School meals are a vital source of federal food assistance; the National School Lunch and School Breakfast programs serve approximately 30 million lunches and 15 million breakfasts daily at low or no cost to students. At the start of the COVID-19 pandemic in March, schools closed across the country, leaving millions of children without access to the school meals they rely on to meet their nutritional needs. A team of researchers, including Dr. Eliza Kinsey with Columbia University’s Social & Spatial Epidemiology Unit, recently published a study in the American Journal of Public Health documenting the disruption to school meals as a result of COVID-related school closures. The authors estimate that more than 1.15 billion breakfasts and lunches for students in the U.S. who receive free and reduced-price meals were not served in school as a result of school closures during the nine-week period between March 9 and May 1.
In Maryland, which the researchers studied in depth, every day schools were closed, nearly 500,000 free or reduced-price meals were not served in school (the equivalent of almost 2.5 million meals per week). While Maryland estimates that by the week of April 20, they were distributing 1 million replacement meals to students weekly, this still represents a roughly 1.5 million meal weekly shortfall. Similarly, major cities like New York City, Philadelphia, and San Francisco provided far fewer meals than they would have if schools were open.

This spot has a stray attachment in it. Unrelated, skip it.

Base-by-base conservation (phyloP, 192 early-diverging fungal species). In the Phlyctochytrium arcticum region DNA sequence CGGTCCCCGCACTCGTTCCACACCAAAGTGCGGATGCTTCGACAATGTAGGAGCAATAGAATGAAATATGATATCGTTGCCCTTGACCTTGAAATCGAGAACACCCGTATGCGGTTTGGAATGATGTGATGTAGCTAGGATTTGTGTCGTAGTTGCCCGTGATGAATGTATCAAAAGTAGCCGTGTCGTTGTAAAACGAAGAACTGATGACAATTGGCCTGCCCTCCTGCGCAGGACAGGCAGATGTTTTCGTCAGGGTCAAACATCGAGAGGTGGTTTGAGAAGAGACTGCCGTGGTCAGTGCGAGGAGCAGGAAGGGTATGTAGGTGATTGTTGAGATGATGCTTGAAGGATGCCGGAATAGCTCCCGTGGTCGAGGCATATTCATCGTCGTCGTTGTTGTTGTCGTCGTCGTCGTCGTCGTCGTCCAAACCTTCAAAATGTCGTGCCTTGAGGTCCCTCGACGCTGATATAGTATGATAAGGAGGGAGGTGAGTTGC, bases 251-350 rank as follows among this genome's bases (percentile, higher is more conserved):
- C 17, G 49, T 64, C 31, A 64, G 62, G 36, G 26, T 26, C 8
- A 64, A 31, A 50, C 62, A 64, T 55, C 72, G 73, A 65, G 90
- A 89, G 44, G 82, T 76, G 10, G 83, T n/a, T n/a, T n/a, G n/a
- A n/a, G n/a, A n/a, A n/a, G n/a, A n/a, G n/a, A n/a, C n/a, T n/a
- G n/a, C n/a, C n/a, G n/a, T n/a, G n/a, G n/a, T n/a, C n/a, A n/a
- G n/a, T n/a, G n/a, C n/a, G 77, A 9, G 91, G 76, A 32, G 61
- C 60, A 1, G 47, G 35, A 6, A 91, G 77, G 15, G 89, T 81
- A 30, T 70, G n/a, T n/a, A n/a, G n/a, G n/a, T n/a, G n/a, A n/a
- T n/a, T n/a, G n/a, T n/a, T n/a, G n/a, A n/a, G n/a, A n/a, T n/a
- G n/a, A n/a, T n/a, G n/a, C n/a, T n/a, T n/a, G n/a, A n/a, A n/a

These shortfalls come despite major efforts at the federal, state and local level. The authors highlight the strategies that states and school districts are using to replace these missed meals, enabled in large part by 18 nationwide waivers from the U.S. Department of Agriculture intended to increase meal program flexibility and allow for innovation in meal service during the pandemic. In many districts, this has included serving meals in a grab-and-go format at centralized, outdoor locations and offering a week’s worth of meals at one time. Some districts, particularly in rural locations, have provided home delivery or distributed meals along school bus routes.
Lastly, the authors explore lessons learned from the pandemic with the goal of informing and strengthening future school nutrition policies. The challenges school nutrition operators face in keeping children fed during the pandemic highlight preexisting hurdles associated with running school nutrition programs when schools are not in session, and the pandemic can provide many useful lessons for future out-of-school meal provision.
All of the authors of this publication are members of the ad hoc COVID-19 School Nutrition Implications Working Group, jointly supported by Healthy Eating Research (HER), a national program of the Robert Wood Johnson Foundation (RWJF), and the CDC’s Nutrition and Obesity Policy Research and Evaluation Network (NOPREN). This project was supported by funding from NOPREN.